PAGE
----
#WhitworthAdvent: The Christmas Carp Tradition

Utagawa Hiroshige (1797-1858), Fish Series : A Carp. Accession number:
P.1996.34 Source: the Whitworth

At this time of year, thoughts in Czech Republic, Slovakia and Poland will be turning to the Christmas carp. The carp plays as big a part on the Christmas dinner table in that part of the world as the goose or turkey does here.

The tradition of eating carp goes back to the 13th century, when the Catholic and Orthodox churches decreed that there should be a lengthy fast in the run up to Christmas. 

In the Czech Republic, Slovakia, and Poland, the fast is broken after the first evening star is seen. In the Czech Republic, it is said that if you fast on Christmas Eve (known as Generous Day), you will see a golden pig in the evening. Generous Day also brings presents for children, delivered not by Father Christmas, but by the baby Jesus himself.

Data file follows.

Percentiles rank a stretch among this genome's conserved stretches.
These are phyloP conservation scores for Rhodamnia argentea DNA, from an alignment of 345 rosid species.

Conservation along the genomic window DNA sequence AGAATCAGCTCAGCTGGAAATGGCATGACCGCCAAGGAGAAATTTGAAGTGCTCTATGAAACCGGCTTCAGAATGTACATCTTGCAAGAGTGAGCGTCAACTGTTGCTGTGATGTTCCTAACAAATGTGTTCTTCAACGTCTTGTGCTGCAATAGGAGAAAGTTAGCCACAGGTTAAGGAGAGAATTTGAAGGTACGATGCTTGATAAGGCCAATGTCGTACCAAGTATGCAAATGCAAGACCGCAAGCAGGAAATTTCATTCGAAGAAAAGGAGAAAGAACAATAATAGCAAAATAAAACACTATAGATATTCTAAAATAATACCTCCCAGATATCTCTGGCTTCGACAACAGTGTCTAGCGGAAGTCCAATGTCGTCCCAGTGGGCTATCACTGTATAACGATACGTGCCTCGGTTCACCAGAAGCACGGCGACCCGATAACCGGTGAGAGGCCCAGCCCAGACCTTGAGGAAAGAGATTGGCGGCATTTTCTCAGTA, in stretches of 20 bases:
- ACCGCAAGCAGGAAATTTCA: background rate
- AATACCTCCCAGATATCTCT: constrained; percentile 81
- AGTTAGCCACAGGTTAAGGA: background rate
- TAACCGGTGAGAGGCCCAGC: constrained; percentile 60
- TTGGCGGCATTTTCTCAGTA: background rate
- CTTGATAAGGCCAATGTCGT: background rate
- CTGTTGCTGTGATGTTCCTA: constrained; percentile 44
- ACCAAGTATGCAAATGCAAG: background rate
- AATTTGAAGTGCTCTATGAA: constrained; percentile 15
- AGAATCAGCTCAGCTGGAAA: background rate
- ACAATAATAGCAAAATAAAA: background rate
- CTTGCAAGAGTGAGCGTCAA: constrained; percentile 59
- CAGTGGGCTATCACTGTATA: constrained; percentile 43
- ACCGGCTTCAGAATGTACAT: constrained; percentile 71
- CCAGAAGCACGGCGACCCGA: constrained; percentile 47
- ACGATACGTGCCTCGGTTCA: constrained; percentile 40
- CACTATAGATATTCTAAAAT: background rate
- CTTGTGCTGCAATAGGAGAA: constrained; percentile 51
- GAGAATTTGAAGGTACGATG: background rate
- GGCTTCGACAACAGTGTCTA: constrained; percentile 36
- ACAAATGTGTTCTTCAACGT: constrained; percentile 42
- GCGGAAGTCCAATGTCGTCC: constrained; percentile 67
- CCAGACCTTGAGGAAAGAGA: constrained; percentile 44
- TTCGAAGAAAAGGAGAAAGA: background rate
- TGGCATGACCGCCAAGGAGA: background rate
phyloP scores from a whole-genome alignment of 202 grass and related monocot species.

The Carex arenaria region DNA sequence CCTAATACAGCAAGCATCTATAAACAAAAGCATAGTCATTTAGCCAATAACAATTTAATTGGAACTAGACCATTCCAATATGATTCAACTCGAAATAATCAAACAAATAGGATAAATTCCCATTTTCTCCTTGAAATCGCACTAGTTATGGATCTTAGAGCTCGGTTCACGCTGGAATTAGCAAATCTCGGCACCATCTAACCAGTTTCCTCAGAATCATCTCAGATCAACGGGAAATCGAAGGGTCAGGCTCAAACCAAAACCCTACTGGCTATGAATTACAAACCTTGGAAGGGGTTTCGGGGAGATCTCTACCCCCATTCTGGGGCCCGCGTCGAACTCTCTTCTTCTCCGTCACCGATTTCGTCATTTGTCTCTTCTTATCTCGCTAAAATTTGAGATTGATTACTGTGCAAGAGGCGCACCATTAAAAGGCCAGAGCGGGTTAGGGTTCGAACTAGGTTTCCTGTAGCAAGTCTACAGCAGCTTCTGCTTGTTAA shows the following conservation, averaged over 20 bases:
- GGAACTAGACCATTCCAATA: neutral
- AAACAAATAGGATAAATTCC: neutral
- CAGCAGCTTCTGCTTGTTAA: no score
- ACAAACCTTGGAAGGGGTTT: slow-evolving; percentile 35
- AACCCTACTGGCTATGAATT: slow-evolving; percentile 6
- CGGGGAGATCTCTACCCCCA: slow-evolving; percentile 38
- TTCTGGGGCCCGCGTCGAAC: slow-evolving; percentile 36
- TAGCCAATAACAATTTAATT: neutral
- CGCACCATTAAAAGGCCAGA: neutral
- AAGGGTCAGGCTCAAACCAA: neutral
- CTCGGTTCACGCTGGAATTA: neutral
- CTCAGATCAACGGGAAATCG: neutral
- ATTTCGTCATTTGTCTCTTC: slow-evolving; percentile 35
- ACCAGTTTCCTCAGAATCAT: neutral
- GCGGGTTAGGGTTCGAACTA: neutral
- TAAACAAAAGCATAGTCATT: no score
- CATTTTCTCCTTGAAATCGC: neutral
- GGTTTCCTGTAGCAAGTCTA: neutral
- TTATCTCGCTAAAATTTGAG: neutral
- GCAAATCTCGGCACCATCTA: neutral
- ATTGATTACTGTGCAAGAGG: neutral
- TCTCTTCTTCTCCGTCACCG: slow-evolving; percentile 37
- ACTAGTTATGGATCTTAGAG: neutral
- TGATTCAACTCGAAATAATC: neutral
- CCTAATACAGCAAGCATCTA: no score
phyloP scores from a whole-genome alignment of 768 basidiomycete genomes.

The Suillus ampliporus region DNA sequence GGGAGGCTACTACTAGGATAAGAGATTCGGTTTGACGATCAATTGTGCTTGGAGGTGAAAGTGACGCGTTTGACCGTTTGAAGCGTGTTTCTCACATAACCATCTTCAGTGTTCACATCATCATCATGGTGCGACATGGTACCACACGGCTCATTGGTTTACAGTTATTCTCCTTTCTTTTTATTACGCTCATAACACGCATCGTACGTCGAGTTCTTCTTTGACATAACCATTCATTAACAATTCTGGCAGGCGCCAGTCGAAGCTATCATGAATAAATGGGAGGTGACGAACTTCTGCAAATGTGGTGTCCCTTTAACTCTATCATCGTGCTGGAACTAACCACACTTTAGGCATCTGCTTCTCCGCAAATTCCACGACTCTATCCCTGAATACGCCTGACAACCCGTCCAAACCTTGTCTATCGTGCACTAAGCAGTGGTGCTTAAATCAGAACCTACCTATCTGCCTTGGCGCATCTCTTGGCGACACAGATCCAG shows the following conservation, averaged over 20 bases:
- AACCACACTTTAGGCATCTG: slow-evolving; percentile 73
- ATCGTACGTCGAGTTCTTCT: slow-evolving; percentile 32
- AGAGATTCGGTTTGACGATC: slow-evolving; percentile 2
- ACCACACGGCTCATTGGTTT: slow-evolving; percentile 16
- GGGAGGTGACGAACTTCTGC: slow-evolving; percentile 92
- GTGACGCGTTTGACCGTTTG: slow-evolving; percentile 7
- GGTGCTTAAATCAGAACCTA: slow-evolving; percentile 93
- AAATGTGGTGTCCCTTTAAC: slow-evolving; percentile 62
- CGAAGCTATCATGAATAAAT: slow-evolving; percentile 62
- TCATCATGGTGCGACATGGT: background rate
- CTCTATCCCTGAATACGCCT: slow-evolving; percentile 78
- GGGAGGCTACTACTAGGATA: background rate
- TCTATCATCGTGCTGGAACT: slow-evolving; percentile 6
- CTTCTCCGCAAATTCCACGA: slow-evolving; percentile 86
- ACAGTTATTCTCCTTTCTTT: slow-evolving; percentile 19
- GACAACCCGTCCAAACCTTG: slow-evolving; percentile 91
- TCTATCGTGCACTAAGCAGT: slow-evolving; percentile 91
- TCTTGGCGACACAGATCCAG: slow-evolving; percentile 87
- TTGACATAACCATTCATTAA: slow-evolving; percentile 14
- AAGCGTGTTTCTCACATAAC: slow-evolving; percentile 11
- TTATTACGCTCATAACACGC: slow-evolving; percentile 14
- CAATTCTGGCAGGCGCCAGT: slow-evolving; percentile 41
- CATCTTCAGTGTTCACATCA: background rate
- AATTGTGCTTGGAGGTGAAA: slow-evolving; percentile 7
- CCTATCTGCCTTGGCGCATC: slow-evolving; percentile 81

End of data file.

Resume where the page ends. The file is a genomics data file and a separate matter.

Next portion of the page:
Fish was allowed as a meal under the rules of the fast, so it became traditional as the final meal of Christmas Eve. Central and Eastern European countries have a long history of pond fish farming, and carp became the customary centrepiece of the Christmas Advent table. In Poland, the meal consists of twelve courses, but elsewhere it is more simple, with fried carp and potato salad as the Christmas Eve meal, after which presents are distributed and the feasts of Christmas begin. 


Further reading



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